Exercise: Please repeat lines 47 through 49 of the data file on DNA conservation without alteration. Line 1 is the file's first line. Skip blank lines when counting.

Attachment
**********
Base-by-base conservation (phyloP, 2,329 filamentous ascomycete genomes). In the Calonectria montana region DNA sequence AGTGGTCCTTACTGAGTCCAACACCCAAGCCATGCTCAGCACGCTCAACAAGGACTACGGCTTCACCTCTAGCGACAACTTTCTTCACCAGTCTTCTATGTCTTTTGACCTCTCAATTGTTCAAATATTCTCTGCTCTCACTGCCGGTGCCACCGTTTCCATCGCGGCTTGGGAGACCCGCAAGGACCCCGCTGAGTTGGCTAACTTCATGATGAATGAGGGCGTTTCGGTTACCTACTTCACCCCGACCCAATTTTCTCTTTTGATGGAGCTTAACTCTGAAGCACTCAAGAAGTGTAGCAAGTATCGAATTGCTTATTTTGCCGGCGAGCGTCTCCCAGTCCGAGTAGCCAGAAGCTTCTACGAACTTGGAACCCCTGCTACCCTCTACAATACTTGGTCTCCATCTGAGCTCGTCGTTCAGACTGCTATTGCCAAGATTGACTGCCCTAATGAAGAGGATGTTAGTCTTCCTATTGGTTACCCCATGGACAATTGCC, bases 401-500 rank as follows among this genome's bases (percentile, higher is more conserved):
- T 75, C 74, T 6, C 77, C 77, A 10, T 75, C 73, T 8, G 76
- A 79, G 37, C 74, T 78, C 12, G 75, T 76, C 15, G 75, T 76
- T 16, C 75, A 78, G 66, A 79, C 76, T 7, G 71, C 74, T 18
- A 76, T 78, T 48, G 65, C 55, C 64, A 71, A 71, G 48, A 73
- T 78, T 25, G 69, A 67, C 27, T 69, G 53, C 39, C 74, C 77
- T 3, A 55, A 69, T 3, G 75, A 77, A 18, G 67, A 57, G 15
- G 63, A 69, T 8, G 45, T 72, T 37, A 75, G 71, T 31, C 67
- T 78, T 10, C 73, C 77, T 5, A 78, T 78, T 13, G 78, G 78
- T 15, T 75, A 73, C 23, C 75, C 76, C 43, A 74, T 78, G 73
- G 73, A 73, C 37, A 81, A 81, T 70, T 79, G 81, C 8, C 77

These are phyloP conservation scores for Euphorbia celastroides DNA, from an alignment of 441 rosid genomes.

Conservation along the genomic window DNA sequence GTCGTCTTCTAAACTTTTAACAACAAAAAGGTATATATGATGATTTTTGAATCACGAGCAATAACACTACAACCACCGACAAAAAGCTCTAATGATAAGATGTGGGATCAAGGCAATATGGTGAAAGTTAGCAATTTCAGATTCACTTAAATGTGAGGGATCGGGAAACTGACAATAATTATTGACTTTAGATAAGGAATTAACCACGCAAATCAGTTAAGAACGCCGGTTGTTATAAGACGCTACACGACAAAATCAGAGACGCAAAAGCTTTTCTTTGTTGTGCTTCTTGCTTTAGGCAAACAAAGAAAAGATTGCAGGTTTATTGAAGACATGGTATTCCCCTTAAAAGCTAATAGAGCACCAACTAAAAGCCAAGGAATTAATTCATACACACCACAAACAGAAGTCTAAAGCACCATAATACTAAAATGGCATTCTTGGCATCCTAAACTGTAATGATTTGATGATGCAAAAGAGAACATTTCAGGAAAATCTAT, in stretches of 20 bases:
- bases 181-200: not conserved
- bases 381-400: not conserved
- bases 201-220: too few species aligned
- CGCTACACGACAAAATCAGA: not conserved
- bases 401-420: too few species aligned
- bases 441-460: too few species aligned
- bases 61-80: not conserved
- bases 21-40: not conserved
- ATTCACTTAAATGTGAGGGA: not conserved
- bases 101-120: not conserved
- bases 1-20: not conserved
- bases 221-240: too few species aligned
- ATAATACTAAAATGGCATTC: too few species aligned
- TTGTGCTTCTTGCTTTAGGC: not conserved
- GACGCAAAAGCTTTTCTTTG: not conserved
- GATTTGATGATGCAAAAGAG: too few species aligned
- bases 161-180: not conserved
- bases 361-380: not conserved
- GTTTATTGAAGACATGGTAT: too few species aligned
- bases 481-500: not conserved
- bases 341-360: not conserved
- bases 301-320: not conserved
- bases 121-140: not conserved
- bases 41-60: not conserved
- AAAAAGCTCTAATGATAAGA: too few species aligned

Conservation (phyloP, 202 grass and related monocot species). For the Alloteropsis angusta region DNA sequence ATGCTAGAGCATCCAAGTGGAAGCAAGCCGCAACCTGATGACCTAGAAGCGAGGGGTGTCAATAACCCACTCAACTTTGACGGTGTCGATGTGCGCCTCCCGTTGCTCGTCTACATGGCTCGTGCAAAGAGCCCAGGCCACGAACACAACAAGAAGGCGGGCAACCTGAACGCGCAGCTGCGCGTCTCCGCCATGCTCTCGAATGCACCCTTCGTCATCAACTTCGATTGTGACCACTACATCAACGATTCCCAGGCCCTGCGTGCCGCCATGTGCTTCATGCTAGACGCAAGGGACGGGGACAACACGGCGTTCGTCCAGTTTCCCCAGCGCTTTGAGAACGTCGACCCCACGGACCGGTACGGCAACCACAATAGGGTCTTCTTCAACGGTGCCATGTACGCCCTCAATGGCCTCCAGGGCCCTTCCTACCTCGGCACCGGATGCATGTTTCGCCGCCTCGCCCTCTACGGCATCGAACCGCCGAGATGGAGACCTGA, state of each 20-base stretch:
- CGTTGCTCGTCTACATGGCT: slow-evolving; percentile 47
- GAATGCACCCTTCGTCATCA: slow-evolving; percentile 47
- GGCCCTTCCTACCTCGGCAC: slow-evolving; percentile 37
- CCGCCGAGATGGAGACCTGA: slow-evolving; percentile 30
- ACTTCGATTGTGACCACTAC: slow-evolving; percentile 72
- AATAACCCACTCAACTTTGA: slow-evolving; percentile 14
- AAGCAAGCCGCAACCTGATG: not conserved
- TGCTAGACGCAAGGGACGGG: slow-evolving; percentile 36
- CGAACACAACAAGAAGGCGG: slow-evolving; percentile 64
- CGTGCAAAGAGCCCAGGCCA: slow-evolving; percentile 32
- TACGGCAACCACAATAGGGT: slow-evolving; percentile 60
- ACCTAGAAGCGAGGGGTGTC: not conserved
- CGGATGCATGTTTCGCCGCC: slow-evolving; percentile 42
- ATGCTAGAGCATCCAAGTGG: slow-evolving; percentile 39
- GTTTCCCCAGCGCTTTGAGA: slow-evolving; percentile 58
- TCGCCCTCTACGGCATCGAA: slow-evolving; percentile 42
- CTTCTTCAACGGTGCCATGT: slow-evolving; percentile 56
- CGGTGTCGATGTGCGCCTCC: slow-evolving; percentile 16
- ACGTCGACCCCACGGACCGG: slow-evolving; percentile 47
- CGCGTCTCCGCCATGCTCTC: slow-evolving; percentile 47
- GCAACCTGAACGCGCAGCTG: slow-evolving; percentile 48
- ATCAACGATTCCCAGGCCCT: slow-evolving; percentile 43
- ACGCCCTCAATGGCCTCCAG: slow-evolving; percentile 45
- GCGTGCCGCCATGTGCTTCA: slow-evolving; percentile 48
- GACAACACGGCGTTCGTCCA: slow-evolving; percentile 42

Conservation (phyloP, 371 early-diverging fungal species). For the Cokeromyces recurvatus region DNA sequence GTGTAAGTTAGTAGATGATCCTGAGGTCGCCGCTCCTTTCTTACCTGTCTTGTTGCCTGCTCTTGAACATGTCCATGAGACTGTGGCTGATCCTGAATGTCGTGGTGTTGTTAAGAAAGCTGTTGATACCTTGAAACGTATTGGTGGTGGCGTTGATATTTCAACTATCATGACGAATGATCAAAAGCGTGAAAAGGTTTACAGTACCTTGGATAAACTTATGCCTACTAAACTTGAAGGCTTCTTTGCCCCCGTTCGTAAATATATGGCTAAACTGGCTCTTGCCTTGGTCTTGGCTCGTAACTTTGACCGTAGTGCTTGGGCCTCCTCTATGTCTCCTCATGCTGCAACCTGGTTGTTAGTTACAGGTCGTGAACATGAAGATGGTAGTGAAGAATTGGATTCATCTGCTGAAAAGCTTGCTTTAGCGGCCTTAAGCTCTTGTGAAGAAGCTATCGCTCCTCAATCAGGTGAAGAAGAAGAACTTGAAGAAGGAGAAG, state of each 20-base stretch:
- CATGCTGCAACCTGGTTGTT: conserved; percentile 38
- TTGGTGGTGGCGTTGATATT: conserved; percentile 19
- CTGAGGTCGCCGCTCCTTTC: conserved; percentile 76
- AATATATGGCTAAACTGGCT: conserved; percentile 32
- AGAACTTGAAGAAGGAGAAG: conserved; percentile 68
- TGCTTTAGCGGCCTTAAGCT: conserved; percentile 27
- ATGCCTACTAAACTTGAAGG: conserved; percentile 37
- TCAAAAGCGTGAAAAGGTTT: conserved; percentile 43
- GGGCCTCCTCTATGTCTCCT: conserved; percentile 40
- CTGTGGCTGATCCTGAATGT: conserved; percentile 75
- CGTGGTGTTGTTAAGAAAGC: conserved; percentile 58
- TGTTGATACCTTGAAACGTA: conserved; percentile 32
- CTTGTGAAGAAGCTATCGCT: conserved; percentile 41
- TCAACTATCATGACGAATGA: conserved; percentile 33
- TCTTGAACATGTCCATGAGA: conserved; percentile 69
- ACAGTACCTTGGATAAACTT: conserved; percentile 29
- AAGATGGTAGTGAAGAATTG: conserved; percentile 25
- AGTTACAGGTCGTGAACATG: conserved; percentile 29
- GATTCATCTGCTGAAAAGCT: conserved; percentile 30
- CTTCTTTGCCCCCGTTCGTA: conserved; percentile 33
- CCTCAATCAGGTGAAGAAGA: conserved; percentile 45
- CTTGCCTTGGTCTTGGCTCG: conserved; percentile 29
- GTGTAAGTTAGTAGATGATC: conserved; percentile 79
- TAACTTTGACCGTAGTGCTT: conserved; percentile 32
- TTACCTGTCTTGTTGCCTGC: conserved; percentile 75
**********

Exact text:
- TGCTAGACGCAAGGGACGGG: slow-evolving; percentile 36
- CGAACACAACAAGAAGGCGG: slow-evolving; percentile 64
- CGTGCAAAGAGCCCAGGCCA: slow-evolving; percentile 32